US Congress slaps Trump by overriding veto of defense bill
The US Congress on Friday dealt Donald Trump a humiliating blow in his last days in office with the Senate voting overwhelmingly to override his veto of a sweeping defense bill — the first time lawmakers have done so during his presidency.
By a lopsided vote of 81-13, well more than the two-thirds of the 100-member chamber required, the Republican-controlled Senate approved the US$740.5 billion National Defense Authorization Act to fund the military for fiscal 2021.
The Democratic-led House of Representatives had voted 322 to 87 on Monday to override Trump's veto.
Both houses of Congress had easily passed the legislation in early December by strong majorities, but Trump, citing a litany of objections, vetoed it on December 23.
"It's time for us to deliver this bill," Republican Senate majority leader Mitch McConnell said at the start of Friday's session.
"It's our chance to remind brave service members and their families that we have their backs."
The vote completed a stunning rebuke in the waning weeks of Trump's presidency.
It came in an extraordinary New Year's Day session necessitated by his veto, possibly the final act of the outgoing Congress.
New members will be sworn in on Sunday, just 17 days before Democrat Joe Biden is inaugurated to succeed Trump.
Breaking with members of his party, Trump had criticized the defense bill on numerous grounds.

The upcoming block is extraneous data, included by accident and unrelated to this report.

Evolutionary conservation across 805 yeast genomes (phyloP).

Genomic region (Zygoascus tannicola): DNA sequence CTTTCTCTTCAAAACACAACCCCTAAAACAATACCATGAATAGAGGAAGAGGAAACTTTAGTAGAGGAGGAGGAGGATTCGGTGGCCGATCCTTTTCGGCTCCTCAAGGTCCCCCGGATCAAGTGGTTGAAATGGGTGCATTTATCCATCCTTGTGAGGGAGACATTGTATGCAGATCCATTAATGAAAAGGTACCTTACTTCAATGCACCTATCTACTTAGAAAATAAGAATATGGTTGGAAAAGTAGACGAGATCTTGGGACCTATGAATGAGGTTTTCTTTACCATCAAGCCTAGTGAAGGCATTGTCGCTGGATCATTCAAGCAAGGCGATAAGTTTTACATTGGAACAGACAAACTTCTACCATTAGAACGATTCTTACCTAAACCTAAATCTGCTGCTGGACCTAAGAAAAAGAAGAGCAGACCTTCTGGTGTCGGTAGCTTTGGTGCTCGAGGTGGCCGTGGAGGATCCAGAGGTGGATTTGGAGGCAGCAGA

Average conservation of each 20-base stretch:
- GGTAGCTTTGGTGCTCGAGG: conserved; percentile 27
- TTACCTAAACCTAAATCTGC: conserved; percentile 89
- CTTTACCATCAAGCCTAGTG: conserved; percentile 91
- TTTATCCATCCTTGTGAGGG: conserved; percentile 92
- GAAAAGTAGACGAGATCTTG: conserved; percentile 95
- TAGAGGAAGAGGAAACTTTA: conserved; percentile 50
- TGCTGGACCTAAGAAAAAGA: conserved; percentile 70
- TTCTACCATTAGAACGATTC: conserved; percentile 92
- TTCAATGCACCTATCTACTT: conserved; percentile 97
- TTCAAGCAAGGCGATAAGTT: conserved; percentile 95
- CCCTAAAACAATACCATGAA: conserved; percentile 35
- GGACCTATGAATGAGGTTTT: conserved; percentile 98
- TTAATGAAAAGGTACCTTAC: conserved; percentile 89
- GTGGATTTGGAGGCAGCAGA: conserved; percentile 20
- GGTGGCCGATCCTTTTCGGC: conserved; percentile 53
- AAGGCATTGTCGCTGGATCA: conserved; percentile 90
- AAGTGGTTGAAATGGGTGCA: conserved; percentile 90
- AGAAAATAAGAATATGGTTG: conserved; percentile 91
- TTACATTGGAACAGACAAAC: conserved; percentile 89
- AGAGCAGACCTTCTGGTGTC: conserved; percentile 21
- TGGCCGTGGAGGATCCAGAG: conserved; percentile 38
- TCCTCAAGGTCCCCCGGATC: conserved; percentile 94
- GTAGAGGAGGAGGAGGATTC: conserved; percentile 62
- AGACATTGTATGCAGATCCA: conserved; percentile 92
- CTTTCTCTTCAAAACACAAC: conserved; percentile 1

Trump had bristled at language to rename military installations that currently honor leaders of the breakaway Civil War-era Confederacy.
He also insisted the bill should include a repeal of a federal law, known as Section 230, that provides liability protection to Internet companies such as Facebook, Twitter and Google, which he regularly accuses of anti-conservative bias.
"Our Republican Senate just missed the opportunity to get rid of Section 230, which gives unlimited power to Big Tech companies," Trump tweeted after the vote. "Pathetic!!!"
But members of the president's own Republican Party — which traditionally prides itself as strong on defense — underscored the importance of the bill.
"It's absolutely vital to our national security and our troops," said Republican Senator Jim Inhofe, chairman of the Armed Services Committee.
"Our men and women who volunteer to wear the uniform shouldn't be denied what they need — ever."
Democrats in both chambers had slammed Trump's veto. House Speaker Nancy Pelosi called it "an act of recklessness."